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Monday 26 September 2016

Police shoot students protesting against Papua New Guinea's 'corrupt' Prime Minister

Rod McGuirk

Published 08/06/2016 | 06:41

An injured man assisted by others at the University of Papua New Guinea in Port Moresby, Papua New Guinea, June 8, 2016. Noel Anjok/Social Media Handout via REUTERS
An injured man assisted by others at the University of Papua New Guinea in Port Moresby, Papua New Guinea, June 8, 2016. Noel Anjok/Social Media Handout via REUTERS
Papua New Guinea's Prime Minister Peter O'Neill pauses before making an address to the Lowy Institute in Sydney November 29, 2012. REUTERS/Tim Wimborne/File Photo

Police have shot students protesting against Papua New Guinea's prime minister in the South Pacific nation's capital of Port Moresby.

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Australia's foreign minister Julie Bishop said she had been told by Australia's embassy in Port Moresby of the violence as hundreds of students prepared to march from the University of PNG to Parliament.

"I know that students have been shot, but we're still trying to determine whether there have been deaths and how many have been injured," Ms Bishop told reporters.

"We call on all sides to be calm and to de-escalate the tension and certainly call on all sides to respect the peaceful and lawful right to protest."

The students have been demanding for weeks that Prime Minister Peter O'Neill resign because of alleged corruption and mismanagement.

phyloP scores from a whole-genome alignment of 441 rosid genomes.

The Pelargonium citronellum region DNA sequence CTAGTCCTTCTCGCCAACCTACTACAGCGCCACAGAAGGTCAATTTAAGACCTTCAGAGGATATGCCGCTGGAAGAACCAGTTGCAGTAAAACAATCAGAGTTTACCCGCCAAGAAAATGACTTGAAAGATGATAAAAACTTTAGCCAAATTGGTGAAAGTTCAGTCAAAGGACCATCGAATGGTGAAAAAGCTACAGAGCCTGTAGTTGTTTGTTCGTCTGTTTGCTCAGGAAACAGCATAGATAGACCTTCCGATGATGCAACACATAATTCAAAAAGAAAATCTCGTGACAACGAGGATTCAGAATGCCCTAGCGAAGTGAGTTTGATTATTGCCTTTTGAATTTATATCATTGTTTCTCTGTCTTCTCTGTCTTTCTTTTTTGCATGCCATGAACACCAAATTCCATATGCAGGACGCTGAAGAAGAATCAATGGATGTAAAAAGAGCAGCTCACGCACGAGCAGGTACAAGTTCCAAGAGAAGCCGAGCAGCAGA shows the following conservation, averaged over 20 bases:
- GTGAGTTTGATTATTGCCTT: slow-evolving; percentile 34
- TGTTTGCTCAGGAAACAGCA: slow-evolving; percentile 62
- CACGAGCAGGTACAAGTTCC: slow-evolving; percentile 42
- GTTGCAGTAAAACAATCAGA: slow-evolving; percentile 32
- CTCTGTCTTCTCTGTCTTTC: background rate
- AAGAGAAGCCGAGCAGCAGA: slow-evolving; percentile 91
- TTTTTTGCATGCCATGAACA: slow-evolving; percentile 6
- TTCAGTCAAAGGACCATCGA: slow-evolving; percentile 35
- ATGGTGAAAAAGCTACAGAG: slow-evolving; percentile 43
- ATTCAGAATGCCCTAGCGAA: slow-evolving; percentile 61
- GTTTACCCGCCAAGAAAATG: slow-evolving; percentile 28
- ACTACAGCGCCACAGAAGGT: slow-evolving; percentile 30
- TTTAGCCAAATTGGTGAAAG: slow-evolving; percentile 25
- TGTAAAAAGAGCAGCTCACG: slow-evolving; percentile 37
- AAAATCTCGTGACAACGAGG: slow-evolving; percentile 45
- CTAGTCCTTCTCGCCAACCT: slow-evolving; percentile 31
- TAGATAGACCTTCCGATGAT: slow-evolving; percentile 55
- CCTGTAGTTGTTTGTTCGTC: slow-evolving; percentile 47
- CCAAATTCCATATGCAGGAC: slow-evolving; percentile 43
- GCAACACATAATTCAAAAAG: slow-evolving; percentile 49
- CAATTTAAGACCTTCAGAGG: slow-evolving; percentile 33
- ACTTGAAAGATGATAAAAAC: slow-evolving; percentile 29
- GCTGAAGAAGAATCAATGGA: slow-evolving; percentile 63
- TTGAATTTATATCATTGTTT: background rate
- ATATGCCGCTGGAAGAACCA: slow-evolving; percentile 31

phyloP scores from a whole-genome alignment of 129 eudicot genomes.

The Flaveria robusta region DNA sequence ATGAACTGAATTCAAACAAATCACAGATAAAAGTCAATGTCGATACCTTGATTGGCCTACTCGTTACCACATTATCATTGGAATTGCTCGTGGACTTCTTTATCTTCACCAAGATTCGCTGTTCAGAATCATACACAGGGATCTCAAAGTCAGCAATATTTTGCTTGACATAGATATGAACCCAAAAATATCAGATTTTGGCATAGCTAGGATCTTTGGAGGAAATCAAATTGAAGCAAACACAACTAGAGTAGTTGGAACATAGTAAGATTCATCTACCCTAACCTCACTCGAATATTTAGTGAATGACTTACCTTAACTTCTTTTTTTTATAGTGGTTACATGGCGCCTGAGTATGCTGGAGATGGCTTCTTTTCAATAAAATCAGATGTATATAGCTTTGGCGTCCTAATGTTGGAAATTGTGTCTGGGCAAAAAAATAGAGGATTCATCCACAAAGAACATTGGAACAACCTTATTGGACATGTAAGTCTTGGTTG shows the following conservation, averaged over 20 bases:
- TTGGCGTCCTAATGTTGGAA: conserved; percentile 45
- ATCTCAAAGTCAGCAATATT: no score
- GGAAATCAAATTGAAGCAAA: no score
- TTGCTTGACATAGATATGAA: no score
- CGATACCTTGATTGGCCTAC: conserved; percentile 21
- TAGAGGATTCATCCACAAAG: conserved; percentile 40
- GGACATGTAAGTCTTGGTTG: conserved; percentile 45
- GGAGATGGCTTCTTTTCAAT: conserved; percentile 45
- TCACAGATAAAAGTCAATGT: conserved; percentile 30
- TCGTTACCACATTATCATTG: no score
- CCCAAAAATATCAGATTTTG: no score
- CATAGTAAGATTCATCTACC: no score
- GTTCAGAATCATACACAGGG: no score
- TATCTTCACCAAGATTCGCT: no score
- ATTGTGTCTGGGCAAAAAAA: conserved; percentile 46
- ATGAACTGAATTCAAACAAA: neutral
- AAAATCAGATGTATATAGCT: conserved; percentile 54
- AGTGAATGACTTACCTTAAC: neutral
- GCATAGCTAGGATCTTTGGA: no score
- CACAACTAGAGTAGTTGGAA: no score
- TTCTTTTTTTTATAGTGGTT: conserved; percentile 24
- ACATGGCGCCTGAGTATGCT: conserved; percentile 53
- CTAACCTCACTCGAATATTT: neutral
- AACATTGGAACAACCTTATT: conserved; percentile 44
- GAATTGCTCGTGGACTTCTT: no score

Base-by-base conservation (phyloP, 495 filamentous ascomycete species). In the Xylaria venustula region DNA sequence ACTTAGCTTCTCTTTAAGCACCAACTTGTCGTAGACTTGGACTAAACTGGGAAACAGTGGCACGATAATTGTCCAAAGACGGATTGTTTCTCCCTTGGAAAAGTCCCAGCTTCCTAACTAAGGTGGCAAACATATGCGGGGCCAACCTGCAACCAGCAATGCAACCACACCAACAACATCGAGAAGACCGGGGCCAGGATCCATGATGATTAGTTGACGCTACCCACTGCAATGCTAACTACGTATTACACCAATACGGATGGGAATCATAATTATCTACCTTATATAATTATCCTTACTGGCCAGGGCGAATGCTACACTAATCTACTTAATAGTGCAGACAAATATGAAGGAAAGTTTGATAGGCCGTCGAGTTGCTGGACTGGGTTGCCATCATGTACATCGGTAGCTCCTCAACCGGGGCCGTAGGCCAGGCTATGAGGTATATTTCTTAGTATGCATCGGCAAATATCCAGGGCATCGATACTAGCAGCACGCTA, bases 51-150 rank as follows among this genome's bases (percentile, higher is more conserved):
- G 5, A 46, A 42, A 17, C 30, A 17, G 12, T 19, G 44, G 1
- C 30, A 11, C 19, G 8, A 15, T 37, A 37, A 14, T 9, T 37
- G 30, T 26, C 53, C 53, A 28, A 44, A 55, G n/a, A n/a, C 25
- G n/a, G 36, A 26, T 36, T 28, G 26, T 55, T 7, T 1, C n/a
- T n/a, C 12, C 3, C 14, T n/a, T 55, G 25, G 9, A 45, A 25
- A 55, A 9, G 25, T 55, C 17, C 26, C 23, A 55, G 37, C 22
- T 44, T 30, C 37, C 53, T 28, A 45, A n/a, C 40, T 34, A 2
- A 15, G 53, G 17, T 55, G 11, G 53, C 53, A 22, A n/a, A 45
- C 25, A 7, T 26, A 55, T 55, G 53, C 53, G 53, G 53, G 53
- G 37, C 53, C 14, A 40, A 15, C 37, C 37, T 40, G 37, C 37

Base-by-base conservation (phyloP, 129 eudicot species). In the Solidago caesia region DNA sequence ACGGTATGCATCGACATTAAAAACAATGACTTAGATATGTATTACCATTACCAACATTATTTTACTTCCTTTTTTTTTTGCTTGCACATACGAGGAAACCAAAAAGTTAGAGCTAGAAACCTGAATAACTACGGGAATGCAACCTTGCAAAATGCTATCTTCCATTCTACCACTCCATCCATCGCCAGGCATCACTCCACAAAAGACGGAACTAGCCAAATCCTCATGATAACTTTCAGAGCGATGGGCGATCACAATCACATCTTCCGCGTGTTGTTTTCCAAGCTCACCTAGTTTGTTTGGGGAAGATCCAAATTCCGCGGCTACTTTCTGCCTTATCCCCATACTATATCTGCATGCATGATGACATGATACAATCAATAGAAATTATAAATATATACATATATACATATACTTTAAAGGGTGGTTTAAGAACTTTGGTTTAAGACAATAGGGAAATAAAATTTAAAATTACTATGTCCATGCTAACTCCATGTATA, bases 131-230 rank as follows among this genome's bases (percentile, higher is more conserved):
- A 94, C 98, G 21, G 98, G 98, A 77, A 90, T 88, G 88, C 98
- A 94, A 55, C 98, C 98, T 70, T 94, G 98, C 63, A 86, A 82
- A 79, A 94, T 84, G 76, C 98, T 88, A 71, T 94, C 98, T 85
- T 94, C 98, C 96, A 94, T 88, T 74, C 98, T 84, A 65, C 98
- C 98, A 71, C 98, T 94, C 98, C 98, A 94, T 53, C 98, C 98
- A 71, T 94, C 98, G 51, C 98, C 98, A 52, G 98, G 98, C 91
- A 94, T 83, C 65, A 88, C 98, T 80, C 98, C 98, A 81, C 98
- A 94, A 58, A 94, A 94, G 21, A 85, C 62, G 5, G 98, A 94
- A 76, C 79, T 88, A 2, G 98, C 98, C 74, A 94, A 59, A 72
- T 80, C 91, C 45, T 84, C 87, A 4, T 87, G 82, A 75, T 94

Australian Broadcasting Corporation reported that a politician told Parliament that four students had been killed and seven wounded.

Papua New Guinea's Prime Minister Peter O'Neill pauses before making an address to the Lowy Institute in Sydney November 29, 2012. REUTERS/Tim Wimborne/File Photo
Papua New Guinea's Prime Minister Peter O'Neill pauses before making an address to the Lowy Institute in Sydney November 29, 2012. REUTERS/Tim Wimborne/File Photo

Gary Juffa spoke to students after the shooting and was told "one of the students got killed instantly and others are in serious and critical conditions," his personal assistant Joe Duhube told AP.

There were also complaints of other forms of police brutality against the students at a police roadblock erected outside the university.

Waliagai Olewale, a reporter at the local National Broadcasting Corporation, said armed police in 20 vehicles clashed with hundreds of students. Most of the students were eventually chased back on to the campus late in the morning, she said.

She could not confirm that anyone was shot.

"There was a lot of force that was used on students," she told AP. "Students were pushed and shoved, they were beaten up, there were gunshots."

Student Gerald Peni told ABC that police "fired shots directly at the crowd".

He said: "They fired tear gas. I was right in front and many of the students, they fell, they got injured."

Police spokesman Domonic Kakas said he could not immediately comment and would issue a statement later on Wednesday.

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